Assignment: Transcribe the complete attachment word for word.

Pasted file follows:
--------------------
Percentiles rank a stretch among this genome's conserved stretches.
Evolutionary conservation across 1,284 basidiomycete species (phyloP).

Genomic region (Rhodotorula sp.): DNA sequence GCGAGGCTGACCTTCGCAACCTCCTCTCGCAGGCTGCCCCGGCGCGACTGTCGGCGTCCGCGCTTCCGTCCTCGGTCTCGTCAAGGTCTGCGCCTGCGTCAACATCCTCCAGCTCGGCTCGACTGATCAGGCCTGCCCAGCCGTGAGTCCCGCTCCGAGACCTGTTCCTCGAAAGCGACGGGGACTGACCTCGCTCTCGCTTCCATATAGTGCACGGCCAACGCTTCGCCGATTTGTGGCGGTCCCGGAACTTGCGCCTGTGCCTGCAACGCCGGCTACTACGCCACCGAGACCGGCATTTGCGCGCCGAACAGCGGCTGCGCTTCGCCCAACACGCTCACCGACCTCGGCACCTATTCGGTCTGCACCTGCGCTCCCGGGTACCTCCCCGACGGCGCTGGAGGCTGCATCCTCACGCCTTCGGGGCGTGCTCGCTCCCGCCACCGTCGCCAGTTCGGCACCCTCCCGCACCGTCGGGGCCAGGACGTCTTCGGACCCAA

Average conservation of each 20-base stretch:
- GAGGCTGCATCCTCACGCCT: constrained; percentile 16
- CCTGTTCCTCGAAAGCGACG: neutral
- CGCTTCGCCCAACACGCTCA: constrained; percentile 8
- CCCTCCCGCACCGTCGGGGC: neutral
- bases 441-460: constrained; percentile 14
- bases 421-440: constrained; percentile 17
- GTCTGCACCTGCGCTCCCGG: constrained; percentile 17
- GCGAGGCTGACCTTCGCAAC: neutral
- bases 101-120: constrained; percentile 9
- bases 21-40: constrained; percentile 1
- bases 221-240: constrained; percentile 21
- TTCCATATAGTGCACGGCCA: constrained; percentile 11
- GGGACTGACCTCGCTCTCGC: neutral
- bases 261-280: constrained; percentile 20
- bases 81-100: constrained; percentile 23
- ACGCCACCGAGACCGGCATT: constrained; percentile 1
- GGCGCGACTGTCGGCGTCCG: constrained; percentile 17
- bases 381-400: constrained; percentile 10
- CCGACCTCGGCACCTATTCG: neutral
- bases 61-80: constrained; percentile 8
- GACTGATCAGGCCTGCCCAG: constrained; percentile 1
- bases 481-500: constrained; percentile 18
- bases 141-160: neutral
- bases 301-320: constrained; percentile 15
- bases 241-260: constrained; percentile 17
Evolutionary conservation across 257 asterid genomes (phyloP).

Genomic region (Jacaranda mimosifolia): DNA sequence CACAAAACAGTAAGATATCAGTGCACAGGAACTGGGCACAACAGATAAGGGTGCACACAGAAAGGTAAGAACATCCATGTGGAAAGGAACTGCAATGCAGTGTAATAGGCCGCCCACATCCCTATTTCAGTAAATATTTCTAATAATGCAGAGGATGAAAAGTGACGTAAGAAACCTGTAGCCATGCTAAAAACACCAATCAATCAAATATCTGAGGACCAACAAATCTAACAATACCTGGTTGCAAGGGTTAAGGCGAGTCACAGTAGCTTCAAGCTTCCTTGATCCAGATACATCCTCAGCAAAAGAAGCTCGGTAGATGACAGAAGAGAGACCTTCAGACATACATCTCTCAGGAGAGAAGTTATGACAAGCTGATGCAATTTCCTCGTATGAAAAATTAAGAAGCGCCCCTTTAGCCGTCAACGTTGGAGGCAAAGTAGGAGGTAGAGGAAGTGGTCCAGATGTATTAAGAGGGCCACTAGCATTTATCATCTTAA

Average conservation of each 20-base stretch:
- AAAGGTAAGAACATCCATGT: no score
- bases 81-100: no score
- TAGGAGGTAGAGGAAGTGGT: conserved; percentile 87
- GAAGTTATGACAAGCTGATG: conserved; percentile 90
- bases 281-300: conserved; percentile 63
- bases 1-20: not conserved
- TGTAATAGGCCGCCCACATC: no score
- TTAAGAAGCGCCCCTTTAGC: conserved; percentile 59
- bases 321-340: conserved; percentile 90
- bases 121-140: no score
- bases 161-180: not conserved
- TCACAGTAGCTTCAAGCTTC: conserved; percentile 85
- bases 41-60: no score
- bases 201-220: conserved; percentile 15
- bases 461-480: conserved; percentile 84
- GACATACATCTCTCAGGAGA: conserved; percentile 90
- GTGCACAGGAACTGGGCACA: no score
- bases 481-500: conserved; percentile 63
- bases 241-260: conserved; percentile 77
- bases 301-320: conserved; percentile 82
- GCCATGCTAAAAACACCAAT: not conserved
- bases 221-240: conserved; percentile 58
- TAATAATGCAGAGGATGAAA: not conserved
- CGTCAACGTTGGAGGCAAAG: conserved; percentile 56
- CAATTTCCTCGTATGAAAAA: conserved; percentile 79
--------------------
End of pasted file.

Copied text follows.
Percentiles rank a stretch among this genome's conserved stretches.
Evolutionary conservation across 1,284 basidiomycete species (phyloP).

Genomic region (Rhodotorula sp.): DNA sequence GCGAGGCTGACCTTCGCAACCTCCTCTCGCAGGCTGCCCCGGCGCGACTGTCGGCGTCCGCGCTTCCGTCCTCGGTCTCGTCAAGGTCTGCGCCTGCGTCAACATCCTCCAGCTCGGCTCGACTGATCAGGCCTGCCCAGCCGTGAGTCCCGCTCCGAGACCTGTTCCTCGAAAGCGACGGGGACTGACCTCGCTCTCGCTTCCATATAGTGCACGGCCAACGCTTCGCCGATTTGTGGCGGTCCCGGAACTTGCGCCTGTGCCTGCAACGCCGGCTACTACGCCACCGAGACCGGCATTTGCGCGCCGAACAGCGGCTGCGCTTCGCCCAACACGCTCACCGACCTCGGCACCTATTCGGTCTGCACCTGCGCTCCCGGGTACCTCCCCGACGGCGCTGGAGGCTGCATCCTCACGCCTTCGGGGCGTGCTCGCTCCCGCCACCGTCGCCAGTTCGGCACCCTCCCGCACCGTCGGGGCCAGGACGTCTTCGGACCCAA

Average conservation of each 20-base stretch:
- GAGGCTGCATCCTCACGCCT: constrained; percentile 16
- CCTGTTCCTCGAAAGCGACG: neutral
- CGCTTCGCCCAACACGCTCA: constrained; percentile 8
- CCCTCCCGCACCGTCGGGGC: neutral
- bases 441-460: constrained; percentile 14
- bases 421-440: constrained; percentile 17
- GTCTGCACCTGCGCTCCCGG: constrained; percentile 17
- GCGAGGCTGACCTTCGCAAC: neutral
- bases 101-120: constrained; percentile 9
- bases 21-40: constrained; percentile 1
- bases 221-240: constrained; percentile 21
- TTCCATATAGTGCACGGCCA: constrained; percentile 11
- GGGACTGACCTCGCTCTCGC: neutral
- bases 261-280: constrained; percentile 20
- bases 81-100: constrained; percentile 23
- ACGCCACCGAGACCGGCATT: constrained; percentile 1
- GGCGCGACTGTCGGCGTCCG: constrained; percentile 17
- bases 381-400: constrained; percentile 10
- CCGACCTCGGCACCTATTCG: neutral
- bases 61-80: constrained; percentile 8
- GACTGATCAGGCCTGCCCAG: constrained; percentile 1
- bases 481-500: constrained; percentile 18
- bases 141-160: neutral
- bases 301-320: constrained; percentile 15
- bases 241-260: constrained; percentile 17
Evolutionary conservation across 257 asterid genomes (phyloP).

Genomic region (Jacaranda mimosifolia): DNA sequence CACAAAACAGTAAGATATCAGTGCACAGGAACTGGGCACAACAGATAAGGGTGCACACAGAAAGGTAAGAACATCCATGTGGAAAGGAACTGCAATGCAGTGTAATAGGCCGCCCACATCCCTATTTCAGTAAATATTTCTAATAATGCAGAGGATGAAAAGTGACGTAAGAAACCTGTAGCCATGCTAAAAACACCAATCAATCAAATATCTGAGGACCAACAAATCTAACAATACCTGGTTGCAAGGGTTAAGGCGAGTCACAGTAGCTTCAAGCTTCCTTGATCCAGATACATCCTCAGCAAAAGAAGCTCGGTAGATGACAGAAGAGAGACCTTCAGACATACATCTCTCAGGAGAGAAGTTATGACAAGCTGATGCAATTTCCTCGTATGAAAAATTAAGAAGCGCCCCTTTAGCCGTCAACGTTGGAGGCAAAGTAGGAGGTAGAGGAAGTGGTCCAGATGTATTAAGAGGGCCACTAGCATTTATCATCTTAA

Average conservation of each 20-base stretch:
- AAAGGTAAGAACATCCATGT: no score
- bases 81-100: no score
- TAGGAGGTAGAGGAAGTGGT: conserved; percentile 87
- GAAGTTATGACAAGCTGATG: conserved; percentile 90
- bases 281-300: conserved; percentile 63
- bases 1-20: not conserved
- TGTAATAGGCCGCCCACATC: no score
- TTAAGAAGCGCCCCTTTAGC: conserved; percentile 59
- bases 321-340: conserved; percentile 90
- bases 121-140: no score
- bases 161-180: not conserved
- TCACAGTAGCTTCAAGCTTC: conserved; percentile 85
- bases 41-60: no score
- bases 201-220: conserved; percentile 15
- bases 461-480: conserved; percentile 84
- GACATACATCTCTCAGGAGA: conserved; percentile 90
- GTGCACAGGAACTGGGCACA: no score
- bases 481-500: conserved; percentile 63
- bases 241-260: conserved; percentile 77
- bases 301-320: conserved; percentile 82
- GCCATGCTAAAAACACCAAT: not conserved
- bases 221-240: conserved; percentile 58
- TAATAATGCAGAGGATGAAA: not conserved
- CGTCAACGTTGGAGGCAAAG: conserved; percentile 56
- CAATTTCCTCGTATGAAAAA: conserved; percentile 79